This Day in Boxing

Evander Holyfield KOs Carlos De Leon This Day April 9, 1988



Evander Holyfield KOs Carlos De Leon This Day April 9, 1988




  • Evander Holyfield 190 lbs
  • Carlos De Leon 188 lbs
  • TKO at 1:08 in round 8 of 12
  • Location: Caesars Palace, Sports Pavilion, Las Vegas, Nevada, USA
  • Referee: Mills Lane
  • Judge: Dalby Shirley 70-61
  • Judge: Bob Watson 69-64
  • Judge: Larry O’Connell 70-63
  • World Boxing Association Cruiserweight Championship (5th defense by Holyfield)
  • World Boxing Council Cruiserweight Championship (4th defense by DeLeon)
  • International Boxing Federation Cruiserweight Championship (3rd defense by Holyfield)


If you hit an opponent in the head 200 or 300 times with every punch in the book, which is what Evander Holyfield did to Carlos DeLeon Saturday night, they’re going to call you a power-hitter, a guy who lands a lot of clean punches, right?

Sure, except this is a guy who wants to be the first guy to beat Mike Tyson.

Based on what happened Saturday night at Caesars Palace, the question still remains: Holyfield may now be the undisputed cruiserweight champion, but does he carry enough sock to hurt Tyson?

Holyfield hit DeLeon with every punch known but never knocked the courageous Puerto Rican down. Finally, after Holyfield cut loose with a fearsome 20-punch barrage in the eighth round and with DeLeon helpless on the ropes, referee Mills Lane stopped it.

Holyfield, who is 18-0, may be the best combination boxer-puncher today in the heavier weight classes. He may also be the sport’s sharpest puncher. He’s tireless and, his people say, an exceptionally hard worker in the gym.

So when the inevitable question arose at the postfight news conference, Holyfield’s trainer, Lou Duva, bristled.

The question: “Evander, you hit DeLeon a couple of hundred times with clean shots and you didn’t knock him down. How can you hope to hurt Tyson?”

Duva: “Hey, hasn’t it occurred to you that this guy had a pretty good chin?”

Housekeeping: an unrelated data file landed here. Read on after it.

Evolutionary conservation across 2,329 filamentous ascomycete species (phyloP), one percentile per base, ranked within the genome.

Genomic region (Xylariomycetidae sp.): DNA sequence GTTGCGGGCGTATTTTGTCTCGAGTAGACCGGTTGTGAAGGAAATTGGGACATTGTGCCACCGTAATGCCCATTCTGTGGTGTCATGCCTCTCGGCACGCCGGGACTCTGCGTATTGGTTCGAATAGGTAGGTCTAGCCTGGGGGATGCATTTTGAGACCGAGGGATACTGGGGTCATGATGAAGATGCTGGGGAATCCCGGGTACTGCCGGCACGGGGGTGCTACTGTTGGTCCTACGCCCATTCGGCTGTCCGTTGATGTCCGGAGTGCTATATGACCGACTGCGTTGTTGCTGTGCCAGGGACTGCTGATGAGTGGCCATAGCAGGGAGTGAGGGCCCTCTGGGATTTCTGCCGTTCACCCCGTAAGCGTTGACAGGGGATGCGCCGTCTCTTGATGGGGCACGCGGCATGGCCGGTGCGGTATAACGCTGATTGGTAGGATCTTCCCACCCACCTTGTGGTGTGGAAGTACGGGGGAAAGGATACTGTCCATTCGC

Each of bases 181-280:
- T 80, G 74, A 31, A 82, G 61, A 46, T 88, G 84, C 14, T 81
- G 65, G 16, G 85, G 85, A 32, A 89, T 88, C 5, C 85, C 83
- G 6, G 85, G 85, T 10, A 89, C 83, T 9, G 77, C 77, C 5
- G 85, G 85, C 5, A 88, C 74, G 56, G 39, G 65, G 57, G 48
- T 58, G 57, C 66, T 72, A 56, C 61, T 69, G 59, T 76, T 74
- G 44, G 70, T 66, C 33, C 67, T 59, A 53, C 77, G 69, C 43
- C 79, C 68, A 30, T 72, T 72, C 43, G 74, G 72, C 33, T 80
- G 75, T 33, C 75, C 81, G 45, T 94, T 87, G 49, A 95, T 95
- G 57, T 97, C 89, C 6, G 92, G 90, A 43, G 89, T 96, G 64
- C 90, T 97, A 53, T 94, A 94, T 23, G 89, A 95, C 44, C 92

Sure. But so does Tyson, who watched from Row 1. As Tyson left, someone heard him say: “He (Holyfield) looks ready for me.” One thing about the heavyweight champion, he’s polite to a fault.

Anyhow, here’s the game plan: Holyfield makes his debut as a heavyweight in July at Caesars Tahoe, most likely against James (Quick) Tillis. After that will come two or three more ranked heavyweights, then Tyson in early 1989.

Holyfield, who stands 6 feet 1 inch, is projected at between 205 and 210 pounds as a heavyweight. Saturday night’s fight, his last as a cruiserweight, was at 190.

Holyfield weighed in a quarter-pound over that Saturday morning and came back 40 minutes later to make 190.

The Holyfield camp expected DeLeon to use a lot of lateral movement and a good left jab Saturday night, and he did neither. At the first bell, DeLeon came out and threw some stiff punches at center-ring for about 30 seconds, then retreated to the ropes.

And, unexpectedly, that’s where he remained for the rest of the bout.

From midway through the first round, Holyfield whacked DeLeon repeatedly with straight rights, short rights, left hooks, uppercuts, left jabs, and occasional rights and lefts to the body.

Repeatedly, bravely, DeLeon fought back. But as the rounds went by, his counter punches off the ropes became steadily softer, steadily late, steadily less frequent. Amazingly, DeLeon–who weighed 188–had an unmarked face until Holyfield’s final barrage. One of Holyfield’s last right hands opened up a gash on DeLeon’s left eyelid.

Holyfield agreed afterward he’d landed plenty of scoring blows, but not the punch he needed to put his foe away.

“I got him with good shots, but never on the button,” Holyfield said.

“He takes a good shot and he really wanted to win. I was careful with him, I didn’t want to get caught with anything from him off the ropes. He’s got a good chin. When I got in close on him, he jammed up a lot of my punches by crowding me.

“I probably did too much head hunting. I probably should have thrown a lot more jabs and gone to the body more. But he was tough to hit in the body, the way he leans.”

DeLeon indicated he left his best fight in the gym, when asked why he remained on the ropes all the way.

“Something happened in training the last few days, I don’t know,” he said, through an interpreter. “My legs weren’t right. My plan was to box him in center-ring, move side-to-side and use my left jab, but I just couldn’t.”

On the three judges’ scorecards, two judges gave Holyfield every round except Dalby Shirley, who gave DeLeon the first. The Times’ card had Holyfield ahead after seven, 70-60.

After the sixth, when Holyfield closed out the round with a savage barrage of eight unanswered punches that rocked DeLeon, it seemed at that point DeLeon had no chance to win the fight but that he might go the 12-round distance.

And up to that point, DeLeon had been fighting back bravely, from the fog of an impending knockout. But now he wasn’t. Also at that point, it seemed as if Holyfield was running the risk of breaking a hand on DeLeon’s head.

In the end, Holyfield saluted DeLeon, who is 43-4-1.

“DeLeon was a true champion,” he said. “He was brave and he fought with dignity. He wasn’t about to lose on one or two punches.”

And neither will Mike Tyson.

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